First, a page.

Religious persecution is the systematic mistreatment of an individual or group of individuals as a response to their religious beliefs or affiliations or lack thereof.
The tendency of societies or groups within society to alienate or repress different subcultures is a recurrent theme in human history. Moreover, because a person’s religion often determines to a significant extent his or her morality, worldview, self-image, attitudes towards others, and overall personal identity, religious differences can be significant cultural, personal, and social factors.
Religious persecution may be triggered by religious bigotry (i.e. the denigration of practitioners’ religions other than those of the oppressors) or by the State when it views a particular religious group as a threat to its interests or security. At a societal level, this dehumanization of a particular religious group may readily turn into violence or other forms of persecution. Indeed, in many countries, religious persecution has resulted in so much violence that it is considered a human rights problem. -Wikipedia.org
Religious persecution isn’t just something you read about in history or something that happened a long, long time ago. It’s very much alive today. We all know it, even if we refuse to think about it. We’ve all heard about the Christians fleeing for their lives in ISIS controlled areas in the Middle East. We’ve heard about the children being beheaded in front of their Christian parents. It’s real. And it is happening today. And it is very much about Christianity.
I will be the first to admit that I don’t want to hear about Christian persecution. I ignore it or find an excuse to walk off when someone starts talking about it. Yeah, I’m pitiful. It affects me too deeply for something I can’t do anything about. Or can I do something? I’ve learned in my life that when I feel as though I have nothing to give in a certain situation – I have everything to give. It’s called prayer. And we never know when we might be in a position that we need the same prayers.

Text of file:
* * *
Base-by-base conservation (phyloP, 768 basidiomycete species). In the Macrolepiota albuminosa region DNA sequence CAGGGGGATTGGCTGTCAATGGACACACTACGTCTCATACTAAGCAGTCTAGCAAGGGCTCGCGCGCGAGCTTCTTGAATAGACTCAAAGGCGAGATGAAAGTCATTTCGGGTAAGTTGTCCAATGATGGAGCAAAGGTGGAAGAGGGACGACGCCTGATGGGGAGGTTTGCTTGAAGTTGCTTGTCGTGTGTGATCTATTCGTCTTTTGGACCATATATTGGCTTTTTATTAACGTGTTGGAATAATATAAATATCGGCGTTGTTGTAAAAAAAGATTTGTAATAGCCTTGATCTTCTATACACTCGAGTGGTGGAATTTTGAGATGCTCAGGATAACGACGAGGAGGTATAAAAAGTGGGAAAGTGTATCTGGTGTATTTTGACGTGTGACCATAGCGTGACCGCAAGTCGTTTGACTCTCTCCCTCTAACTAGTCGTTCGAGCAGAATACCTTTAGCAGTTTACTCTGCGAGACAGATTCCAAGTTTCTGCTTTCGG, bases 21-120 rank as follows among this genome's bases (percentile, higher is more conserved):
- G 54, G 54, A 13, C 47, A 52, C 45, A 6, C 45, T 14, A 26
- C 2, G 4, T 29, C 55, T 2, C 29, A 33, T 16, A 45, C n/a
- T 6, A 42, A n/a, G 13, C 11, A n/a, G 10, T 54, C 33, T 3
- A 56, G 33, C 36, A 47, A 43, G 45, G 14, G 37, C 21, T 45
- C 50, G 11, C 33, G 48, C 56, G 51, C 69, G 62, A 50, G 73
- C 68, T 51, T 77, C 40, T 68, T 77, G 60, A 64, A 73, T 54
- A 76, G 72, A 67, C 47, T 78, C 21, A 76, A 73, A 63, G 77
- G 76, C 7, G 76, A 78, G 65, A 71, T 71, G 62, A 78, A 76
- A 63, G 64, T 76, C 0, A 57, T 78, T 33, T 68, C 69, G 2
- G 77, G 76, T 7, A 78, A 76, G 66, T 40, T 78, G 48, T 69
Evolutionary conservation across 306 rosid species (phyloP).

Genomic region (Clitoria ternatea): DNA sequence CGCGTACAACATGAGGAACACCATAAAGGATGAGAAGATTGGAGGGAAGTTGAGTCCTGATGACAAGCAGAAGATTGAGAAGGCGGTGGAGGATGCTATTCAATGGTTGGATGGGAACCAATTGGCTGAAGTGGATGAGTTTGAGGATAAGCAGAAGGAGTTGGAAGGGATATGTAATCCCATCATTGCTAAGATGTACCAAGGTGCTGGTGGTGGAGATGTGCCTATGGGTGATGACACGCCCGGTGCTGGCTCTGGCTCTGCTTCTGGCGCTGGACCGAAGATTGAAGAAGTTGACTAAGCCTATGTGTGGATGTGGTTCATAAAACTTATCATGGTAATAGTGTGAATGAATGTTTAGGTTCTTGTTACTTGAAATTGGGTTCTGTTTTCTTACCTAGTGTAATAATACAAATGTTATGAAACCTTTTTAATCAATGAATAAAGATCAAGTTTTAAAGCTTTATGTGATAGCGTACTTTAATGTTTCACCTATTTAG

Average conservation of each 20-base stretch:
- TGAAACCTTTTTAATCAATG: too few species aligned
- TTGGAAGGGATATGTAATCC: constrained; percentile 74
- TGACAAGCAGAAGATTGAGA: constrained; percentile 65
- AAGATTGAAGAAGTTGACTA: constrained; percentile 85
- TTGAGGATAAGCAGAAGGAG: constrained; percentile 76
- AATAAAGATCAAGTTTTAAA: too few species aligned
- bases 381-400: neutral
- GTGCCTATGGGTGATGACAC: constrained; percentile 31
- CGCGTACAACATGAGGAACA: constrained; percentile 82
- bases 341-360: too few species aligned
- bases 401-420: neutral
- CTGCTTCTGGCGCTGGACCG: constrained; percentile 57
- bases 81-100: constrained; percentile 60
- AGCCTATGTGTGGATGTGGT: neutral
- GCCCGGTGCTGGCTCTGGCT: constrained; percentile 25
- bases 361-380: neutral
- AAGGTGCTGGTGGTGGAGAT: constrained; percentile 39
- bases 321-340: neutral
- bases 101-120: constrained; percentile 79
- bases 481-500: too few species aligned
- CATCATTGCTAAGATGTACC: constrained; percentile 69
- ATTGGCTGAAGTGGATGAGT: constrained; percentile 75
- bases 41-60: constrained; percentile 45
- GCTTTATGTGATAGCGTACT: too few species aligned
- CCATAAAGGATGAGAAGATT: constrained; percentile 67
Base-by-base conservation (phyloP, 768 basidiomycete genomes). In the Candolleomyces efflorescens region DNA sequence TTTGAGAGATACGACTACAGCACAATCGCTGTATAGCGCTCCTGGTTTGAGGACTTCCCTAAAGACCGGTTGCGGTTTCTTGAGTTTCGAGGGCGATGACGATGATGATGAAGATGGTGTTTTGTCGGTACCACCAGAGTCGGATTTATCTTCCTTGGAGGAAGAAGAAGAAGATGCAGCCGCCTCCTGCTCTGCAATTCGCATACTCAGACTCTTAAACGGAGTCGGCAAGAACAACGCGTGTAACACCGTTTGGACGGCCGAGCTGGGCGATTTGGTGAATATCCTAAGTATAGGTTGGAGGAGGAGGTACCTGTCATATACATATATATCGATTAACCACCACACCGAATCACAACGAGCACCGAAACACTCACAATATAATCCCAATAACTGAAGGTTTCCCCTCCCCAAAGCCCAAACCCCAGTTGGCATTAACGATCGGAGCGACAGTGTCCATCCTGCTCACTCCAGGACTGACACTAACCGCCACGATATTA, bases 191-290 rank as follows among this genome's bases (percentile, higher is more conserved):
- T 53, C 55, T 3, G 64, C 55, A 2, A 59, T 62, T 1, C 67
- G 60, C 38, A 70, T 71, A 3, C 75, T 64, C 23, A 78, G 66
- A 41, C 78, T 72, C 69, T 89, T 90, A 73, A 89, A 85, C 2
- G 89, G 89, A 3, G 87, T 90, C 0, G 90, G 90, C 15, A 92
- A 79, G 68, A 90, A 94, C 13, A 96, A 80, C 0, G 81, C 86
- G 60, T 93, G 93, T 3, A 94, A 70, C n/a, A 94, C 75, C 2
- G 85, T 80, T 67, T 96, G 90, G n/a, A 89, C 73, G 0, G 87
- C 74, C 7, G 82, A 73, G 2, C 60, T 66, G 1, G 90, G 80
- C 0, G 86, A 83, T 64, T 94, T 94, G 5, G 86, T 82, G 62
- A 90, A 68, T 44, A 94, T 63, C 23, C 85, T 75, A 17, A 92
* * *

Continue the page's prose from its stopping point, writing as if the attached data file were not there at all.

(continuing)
This Sunday, November 1, 2015, I plan to set aside some time to pray for those who are suffering in Christ’s name. What am I going to pray about? I have a few ideas.
- Saeed Abedini – A dual citizen of both Iran and America, has been detained in Iran since 2012. The former Muslim converted to Christianity and spent the early 2000’s building underground house churches for other Christian converts. He is being held because of these activities and charged with “undermining national security through private religious practices in Christian homes.” He was sentenced to eight years. In Boise, Idaho, he has a wife and two children growing up without a father.
- Christians fleeing ISIS controlled areas. I recently read an article in a Voice of the Martyrs magazine. It was an “Iraq and Syria: Special Field Report.” The article was entitled, “The Day I fled Mosul,” and it was an account of Abu Fadi and his family fleeing Mosul on August 20, 2014. The story recounted the checkpoints he went through, the demands to renounce his Christianity, the threats on his life, and eventually reaching a Kurdish checkpoint that welcomed him as a Christian.
- Christian aid workers in areas where, not only Christians, but Muslims also are fleeing the destruction in the ISIS controlled areas. The demand is great and the pressure is tremendous to help these refugees.
For more prayer suggestions, check out Open Doors‘ website. You can click on the “Learn where Christians are persecuted” link and it will bring up download options for 50 different countries and their information pertaining to Christian persecution and prayer suggestions.
Remember those in prison as if you were their fellow prisoners, and those who are mistreated as if you yourselves were suffering.